Guatape deja-vu: Khao Sok National Park

I had first come across the park overhearing other travellers the night I first arrived in Surat Thani early January. Its meant to be beautiful. Further, after three days in (beach tourist packed) Krabi I figured outdoor makes for a nice cure. As it turned out, the artificial reservoir comprising of many islands looked akin to Guatape near Medellin, Colombia, which I visited only in Nov’17. Just not the same nice viewpoint and certainly no Pablo Escobar property.

Memories of Guatape, Colombia

Day one coming here was mostly lost on travel. While I took the first transfer out of Krabi, this one didn’t leave before 11:30am (300THB) and was then also taking longer. By 4pm I checked into the hostel (khao sok secret), where I met team Fulda – two fellow German travellers called Alex and Julian. Given my late arrival, I only managed brief 2h walking tour on day together with my new German friends. However, we didn’t get to see much more than bamboo jungle, loads of monkeys and a brief river swim. There was no time for waterfalls either, but i had a nice refreshing swim.

We ended up spending the rest of the evening together and shared plenty of travel anecdotes (they had already been in Vietnam on moped and Cambodia) and probably touched on all other current issues over pizza & Chang+Leo beers.

Khao Sok National Park 

  • Park boasts rainforest, waterfalls, limestone cliffs and island stubbed lake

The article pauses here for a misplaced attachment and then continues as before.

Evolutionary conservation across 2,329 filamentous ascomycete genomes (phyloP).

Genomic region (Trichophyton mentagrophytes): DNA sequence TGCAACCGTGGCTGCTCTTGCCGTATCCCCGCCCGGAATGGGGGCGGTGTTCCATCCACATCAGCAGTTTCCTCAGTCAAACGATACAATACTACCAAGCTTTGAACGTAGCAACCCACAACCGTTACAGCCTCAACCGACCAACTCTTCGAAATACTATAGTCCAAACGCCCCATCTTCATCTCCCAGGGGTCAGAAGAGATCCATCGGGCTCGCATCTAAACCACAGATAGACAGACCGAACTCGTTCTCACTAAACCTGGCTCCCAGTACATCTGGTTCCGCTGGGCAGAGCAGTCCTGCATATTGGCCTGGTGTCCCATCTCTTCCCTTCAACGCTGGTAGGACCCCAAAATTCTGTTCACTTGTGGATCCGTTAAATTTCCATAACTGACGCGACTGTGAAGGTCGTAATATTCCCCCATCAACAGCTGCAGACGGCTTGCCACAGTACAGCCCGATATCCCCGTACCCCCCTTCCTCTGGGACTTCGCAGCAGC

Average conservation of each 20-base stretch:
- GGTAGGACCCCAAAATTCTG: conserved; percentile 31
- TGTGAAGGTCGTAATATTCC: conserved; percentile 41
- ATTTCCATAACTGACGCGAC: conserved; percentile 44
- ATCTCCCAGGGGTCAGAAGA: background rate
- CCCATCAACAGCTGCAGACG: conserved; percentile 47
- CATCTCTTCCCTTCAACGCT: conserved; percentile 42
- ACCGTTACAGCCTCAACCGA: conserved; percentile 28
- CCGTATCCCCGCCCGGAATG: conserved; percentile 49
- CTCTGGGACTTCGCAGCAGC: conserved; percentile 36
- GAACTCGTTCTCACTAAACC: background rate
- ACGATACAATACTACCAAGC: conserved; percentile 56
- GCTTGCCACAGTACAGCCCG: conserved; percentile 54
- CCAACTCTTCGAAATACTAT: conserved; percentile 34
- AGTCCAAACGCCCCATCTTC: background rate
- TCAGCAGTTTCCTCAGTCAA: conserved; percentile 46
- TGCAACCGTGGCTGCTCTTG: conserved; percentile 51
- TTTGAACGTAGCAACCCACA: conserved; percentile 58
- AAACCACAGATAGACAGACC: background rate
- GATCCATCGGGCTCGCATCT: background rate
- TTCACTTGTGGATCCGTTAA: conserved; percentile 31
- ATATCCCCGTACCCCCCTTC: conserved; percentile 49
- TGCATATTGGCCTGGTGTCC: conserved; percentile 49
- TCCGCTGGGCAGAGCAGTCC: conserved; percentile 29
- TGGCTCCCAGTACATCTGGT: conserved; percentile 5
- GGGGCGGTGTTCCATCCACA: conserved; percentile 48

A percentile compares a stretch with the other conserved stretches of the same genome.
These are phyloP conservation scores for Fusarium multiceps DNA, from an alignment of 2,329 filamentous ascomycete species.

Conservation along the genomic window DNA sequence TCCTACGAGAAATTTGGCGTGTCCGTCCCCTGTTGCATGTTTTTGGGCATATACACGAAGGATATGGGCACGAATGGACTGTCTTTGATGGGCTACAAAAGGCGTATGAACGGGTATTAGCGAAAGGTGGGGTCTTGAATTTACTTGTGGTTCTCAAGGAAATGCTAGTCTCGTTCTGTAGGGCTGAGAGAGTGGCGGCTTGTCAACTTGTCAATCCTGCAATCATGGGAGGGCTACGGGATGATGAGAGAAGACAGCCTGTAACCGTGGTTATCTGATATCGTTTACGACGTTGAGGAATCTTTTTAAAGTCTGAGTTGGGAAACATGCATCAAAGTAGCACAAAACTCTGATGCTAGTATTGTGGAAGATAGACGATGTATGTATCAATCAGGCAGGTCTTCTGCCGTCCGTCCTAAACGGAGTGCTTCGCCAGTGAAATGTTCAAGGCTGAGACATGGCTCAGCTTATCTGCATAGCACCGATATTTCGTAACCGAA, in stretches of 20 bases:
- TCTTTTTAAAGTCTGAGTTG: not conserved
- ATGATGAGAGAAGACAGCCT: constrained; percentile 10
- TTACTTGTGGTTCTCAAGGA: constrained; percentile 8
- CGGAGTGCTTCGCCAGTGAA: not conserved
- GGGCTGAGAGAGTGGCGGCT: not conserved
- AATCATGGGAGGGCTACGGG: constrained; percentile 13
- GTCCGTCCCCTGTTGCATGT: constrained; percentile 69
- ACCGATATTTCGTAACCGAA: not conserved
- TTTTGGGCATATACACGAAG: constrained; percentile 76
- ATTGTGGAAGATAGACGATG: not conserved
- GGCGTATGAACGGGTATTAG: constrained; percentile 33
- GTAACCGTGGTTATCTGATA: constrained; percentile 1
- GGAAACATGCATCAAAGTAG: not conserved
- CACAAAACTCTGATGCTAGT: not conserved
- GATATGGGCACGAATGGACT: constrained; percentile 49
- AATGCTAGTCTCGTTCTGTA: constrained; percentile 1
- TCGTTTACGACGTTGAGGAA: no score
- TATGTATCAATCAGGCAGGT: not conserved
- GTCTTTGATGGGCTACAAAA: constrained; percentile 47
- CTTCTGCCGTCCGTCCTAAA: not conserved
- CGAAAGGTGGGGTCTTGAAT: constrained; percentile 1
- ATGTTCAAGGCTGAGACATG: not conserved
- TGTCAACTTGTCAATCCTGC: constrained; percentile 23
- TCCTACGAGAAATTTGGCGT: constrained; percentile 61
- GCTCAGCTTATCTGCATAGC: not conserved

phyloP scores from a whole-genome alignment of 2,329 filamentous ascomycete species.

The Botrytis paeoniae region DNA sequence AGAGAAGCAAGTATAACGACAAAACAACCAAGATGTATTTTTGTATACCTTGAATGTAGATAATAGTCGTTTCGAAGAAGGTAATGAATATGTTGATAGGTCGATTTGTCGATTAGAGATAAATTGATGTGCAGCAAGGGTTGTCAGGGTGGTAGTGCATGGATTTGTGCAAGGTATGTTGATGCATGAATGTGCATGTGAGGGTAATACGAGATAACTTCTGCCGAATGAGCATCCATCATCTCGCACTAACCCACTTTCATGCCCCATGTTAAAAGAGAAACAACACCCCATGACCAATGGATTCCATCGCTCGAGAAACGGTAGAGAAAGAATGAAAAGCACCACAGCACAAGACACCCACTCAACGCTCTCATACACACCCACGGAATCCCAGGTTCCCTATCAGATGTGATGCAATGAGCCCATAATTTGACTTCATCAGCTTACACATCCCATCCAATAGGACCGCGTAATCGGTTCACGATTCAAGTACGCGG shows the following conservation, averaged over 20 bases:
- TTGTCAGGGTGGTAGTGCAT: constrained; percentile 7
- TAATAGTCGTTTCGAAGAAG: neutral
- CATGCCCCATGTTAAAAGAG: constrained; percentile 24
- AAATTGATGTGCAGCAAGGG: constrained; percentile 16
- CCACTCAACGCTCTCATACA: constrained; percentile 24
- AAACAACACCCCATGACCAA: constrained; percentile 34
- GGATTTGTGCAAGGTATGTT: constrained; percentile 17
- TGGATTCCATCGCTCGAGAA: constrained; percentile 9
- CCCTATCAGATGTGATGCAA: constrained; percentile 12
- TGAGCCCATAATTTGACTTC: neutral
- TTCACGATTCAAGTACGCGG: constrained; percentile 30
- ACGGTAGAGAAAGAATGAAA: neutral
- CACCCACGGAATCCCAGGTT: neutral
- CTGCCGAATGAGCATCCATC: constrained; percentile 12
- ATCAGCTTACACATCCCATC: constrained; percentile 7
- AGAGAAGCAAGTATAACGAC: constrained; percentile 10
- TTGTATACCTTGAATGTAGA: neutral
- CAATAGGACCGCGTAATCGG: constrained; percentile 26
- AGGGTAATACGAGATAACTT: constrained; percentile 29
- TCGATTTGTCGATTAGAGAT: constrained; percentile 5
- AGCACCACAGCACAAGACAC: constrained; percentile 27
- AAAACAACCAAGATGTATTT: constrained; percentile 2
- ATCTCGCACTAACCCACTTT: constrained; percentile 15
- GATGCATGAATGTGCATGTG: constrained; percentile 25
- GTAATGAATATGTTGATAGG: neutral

• Established 1980
  • Located in Southern Thailand’s Surat Thani province covering 739sqkm
  • Highest level of rainfall in thailand at 3,500mm/year


Day trip to the lake: Given that solo jungle experiences are actively undermined here as elsewhere in Thailand (less money), I opted to book a day trip to the lake (1,500THB excl. THB300 daily park fee) for convenience. I takes 1,5h drive to get to Ratchprapa dam from where you go by long boat across the Cheow Lan lake for about 50min (c25km). Pretty scenic stuff from here.

25km boat ride across the lake + 7km jungle/cave hike

By 11:30 we stopped at the floating houses, enjoyed a swim in the (warm) sweet water lake and finally had lunch (the usual & fried fish directly from underneath your bottom so to say). From there its a few mins further by boat before the 3h (7km) jungle walk to the cave begins. Pretty slippery stuff. I went on my five finger vibrams, which was great in the cave but not in the jungle mud. Best rent some of the rubber shoes (THB50) at the lunch place.

What to take?

  • Rubber boots (trainers, vibrams)
  • Swim suit
  • Camera (ideally water proof case)
  • Sun screen
  • Mosquito repellent (i was ok without)
  • Dry bag as water is chest high in some places in the cave
  • Head torch
  • Light rain jacket (if getting wet on the 2x50min boat rides bothers you)